|Signed||21 May 1963|
|Effective||12 November 1977|
|Depositary||Director General of the International Atomic Energy Agency|
|Languages||English, French, Russian and Spanish|
The Vienna Convention on Civil Liability for Nuclear Damage is a 1963 treaty that governs issues of liability in cases of nuclear accident. It was concluded at Vienna on 21 May 1963 and entered into force on 12 November 1977. The convention has been amended by a 1997 protocol, in force since 4 October 2003. The depository is the International Atomic Energy Agency.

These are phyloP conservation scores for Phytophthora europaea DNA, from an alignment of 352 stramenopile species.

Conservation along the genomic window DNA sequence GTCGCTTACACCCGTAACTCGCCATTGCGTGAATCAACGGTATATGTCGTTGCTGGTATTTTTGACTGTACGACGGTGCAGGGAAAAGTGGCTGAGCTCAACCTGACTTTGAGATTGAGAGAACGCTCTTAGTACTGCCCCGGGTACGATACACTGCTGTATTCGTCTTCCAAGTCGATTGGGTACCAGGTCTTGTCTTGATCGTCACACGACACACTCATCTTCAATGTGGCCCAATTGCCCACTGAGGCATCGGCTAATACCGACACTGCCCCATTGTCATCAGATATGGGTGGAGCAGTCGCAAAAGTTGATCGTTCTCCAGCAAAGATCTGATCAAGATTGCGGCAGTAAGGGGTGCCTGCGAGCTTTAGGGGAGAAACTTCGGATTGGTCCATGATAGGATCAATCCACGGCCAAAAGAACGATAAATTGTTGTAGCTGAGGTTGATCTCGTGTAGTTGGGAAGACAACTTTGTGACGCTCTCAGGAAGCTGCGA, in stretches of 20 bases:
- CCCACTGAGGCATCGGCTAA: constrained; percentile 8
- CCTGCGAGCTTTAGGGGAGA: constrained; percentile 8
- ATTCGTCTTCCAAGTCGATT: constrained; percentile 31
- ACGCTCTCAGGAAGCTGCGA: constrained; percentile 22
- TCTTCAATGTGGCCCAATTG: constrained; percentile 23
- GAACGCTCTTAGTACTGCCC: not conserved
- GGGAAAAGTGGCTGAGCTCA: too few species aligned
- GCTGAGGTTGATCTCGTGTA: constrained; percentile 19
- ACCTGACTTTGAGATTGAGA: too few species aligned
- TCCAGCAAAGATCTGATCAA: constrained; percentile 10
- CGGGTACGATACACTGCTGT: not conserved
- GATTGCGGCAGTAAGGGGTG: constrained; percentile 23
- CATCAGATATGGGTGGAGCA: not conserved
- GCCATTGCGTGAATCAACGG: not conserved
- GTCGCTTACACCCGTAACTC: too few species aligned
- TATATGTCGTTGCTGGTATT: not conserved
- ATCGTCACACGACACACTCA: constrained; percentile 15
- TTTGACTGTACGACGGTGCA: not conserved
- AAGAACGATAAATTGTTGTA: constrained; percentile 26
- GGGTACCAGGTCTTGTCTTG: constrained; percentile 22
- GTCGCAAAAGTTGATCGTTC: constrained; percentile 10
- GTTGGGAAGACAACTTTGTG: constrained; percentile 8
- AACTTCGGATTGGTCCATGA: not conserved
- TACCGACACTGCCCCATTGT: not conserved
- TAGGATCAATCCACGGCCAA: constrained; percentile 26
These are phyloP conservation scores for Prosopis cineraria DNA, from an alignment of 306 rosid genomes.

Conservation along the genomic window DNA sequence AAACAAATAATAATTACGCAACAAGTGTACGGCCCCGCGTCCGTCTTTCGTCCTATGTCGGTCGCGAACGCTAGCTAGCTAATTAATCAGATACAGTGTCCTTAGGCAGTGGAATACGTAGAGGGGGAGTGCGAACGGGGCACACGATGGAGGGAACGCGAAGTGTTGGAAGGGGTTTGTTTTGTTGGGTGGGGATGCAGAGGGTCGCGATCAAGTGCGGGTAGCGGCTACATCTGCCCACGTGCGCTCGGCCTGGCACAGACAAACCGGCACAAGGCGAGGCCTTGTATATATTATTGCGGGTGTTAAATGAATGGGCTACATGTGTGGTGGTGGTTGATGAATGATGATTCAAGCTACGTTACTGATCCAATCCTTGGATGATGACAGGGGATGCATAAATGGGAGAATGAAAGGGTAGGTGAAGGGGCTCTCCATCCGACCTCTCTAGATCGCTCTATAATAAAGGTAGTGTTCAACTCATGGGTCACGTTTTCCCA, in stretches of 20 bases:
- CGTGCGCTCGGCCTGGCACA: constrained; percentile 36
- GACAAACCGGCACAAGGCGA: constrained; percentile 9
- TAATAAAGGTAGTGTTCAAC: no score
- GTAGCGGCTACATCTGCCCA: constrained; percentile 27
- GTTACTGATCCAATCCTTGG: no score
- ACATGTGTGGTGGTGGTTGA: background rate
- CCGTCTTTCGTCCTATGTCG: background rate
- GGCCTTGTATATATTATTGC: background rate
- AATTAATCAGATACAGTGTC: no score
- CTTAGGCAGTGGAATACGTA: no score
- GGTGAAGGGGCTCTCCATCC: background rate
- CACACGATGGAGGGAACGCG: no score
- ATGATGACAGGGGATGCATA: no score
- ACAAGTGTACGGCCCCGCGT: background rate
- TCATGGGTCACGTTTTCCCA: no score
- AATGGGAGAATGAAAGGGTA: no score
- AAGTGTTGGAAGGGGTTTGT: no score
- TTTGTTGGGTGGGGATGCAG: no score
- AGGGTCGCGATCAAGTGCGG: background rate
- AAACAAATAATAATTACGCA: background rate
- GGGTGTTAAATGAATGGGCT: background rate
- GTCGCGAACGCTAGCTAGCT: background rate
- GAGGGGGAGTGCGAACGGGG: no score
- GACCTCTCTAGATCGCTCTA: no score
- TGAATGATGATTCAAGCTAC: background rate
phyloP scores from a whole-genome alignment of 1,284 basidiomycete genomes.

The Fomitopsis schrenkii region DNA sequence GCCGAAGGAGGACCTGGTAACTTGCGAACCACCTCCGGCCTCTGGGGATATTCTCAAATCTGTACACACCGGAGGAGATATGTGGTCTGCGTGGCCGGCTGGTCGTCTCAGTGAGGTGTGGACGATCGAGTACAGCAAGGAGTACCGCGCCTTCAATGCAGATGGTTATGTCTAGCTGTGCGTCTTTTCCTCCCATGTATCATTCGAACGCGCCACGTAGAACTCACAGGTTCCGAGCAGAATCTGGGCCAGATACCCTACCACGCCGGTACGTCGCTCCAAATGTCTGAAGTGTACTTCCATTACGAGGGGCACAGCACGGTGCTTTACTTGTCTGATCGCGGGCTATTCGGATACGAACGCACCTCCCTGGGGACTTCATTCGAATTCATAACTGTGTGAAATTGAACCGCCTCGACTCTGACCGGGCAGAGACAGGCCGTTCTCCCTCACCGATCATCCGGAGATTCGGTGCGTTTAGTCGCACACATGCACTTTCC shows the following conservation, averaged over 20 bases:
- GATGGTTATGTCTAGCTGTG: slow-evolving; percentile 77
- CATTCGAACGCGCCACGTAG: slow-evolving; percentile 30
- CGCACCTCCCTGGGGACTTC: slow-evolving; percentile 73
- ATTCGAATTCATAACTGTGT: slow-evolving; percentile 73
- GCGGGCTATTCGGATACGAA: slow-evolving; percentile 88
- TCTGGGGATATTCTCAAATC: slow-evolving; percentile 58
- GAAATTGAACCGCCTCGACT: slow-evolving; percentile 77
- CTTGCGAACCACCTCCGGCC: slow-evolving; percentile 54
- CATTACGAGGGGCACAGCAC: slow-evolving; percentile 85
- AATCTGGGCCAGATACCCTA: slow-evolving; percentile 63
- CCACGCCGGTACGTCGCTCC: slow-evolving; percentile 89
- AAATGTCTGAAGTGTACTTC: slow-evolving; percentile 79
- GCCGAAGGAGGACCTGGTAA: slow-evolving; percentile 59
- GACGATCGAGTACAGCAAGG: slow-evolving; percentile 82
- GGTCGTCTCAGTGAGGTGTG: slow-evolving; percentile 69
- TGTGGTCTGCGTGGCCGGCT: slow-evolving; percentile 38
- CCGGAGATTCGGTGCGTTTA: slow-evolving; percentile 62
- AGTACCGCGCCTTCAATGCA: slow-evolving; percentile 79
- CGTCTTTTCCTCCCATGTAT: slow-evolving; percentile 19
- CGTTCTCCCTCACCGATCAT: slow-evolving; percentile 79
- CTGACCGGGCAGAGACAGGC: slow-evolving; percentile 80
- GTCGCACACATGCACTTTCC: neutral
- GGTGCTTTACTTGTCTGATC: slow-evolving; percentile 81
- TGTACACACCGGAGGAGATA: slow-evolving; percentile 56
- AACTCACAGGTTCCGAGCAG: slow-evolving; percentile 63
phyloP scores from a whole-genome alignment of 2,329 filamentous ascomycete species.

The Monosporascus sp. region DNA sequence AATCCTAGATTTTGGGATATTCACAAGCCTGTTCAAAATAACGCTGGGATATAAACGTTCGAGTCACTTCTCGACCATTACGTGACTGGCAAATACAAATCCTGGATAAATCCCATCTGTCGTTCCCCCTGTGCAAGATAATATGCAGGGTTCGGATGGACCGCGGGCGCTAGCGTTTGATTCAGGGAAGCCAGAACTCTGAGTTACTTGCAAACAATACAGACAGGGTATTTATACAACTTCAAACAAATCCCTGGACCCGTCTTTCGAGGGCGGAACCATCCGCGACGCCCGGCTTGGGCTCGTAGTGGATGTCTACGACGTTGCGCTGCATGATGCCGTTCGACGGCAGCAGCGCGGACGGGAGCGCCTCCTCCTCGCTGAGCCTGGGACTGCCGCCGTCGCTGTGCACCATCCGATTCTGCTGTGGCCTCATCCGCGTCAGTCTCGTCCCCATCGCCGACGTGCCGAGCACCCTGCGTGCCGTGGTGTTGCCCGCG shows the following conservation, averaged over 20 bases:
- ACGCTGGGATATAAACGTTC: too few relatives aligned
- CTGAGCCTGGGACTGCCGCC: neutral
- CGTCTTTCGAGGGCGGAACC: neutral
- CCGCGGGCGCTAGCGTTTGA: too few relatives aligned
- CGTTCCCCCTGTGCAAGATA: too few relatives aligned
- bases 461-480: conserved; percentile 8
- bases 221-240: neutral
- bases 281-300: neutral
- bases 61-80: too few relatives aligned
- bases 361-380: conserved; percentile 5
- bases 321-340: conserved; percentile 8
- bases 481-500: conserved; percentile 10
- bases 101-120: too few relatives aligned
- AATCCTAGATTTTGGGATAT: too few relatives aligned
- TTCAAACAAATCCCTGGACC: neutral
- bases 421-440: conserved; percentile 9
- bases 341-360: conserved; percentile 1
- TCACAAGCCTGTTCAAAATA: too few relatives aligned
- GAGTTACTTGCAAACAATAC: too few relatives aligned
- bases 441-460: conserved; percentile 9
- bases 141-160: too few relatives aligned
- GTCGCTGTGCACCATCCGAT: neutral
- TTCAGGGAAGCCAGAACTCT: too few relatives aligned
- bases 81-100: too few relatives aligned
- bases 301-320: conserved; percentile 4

As of February 2014, the convention has been ratified by 40 states. Colombia, Israel, Morocco, Spain, and the United Kingdom have signed the convention but have not ratified it. Slovenia has denounced the treaty and withdrawn from it.
- "OECD/NEA - Multilateral agreements in nuclear energy - IV. Liability and compensation for nuclear damage - Protocol to Amend the 1963 Vienna Convention on Civil Liability for Nuclear Damage (1997 Vienna Protocol)". www.oecd-nea.org.
- "The 1997 Vienna Convention on Civil Liability for Nuclear Damage and the 1997 Convention on Supplementary Compensation for Nuclear Damage — Explanatory Texts". www.iaea.org. December 21, 2016.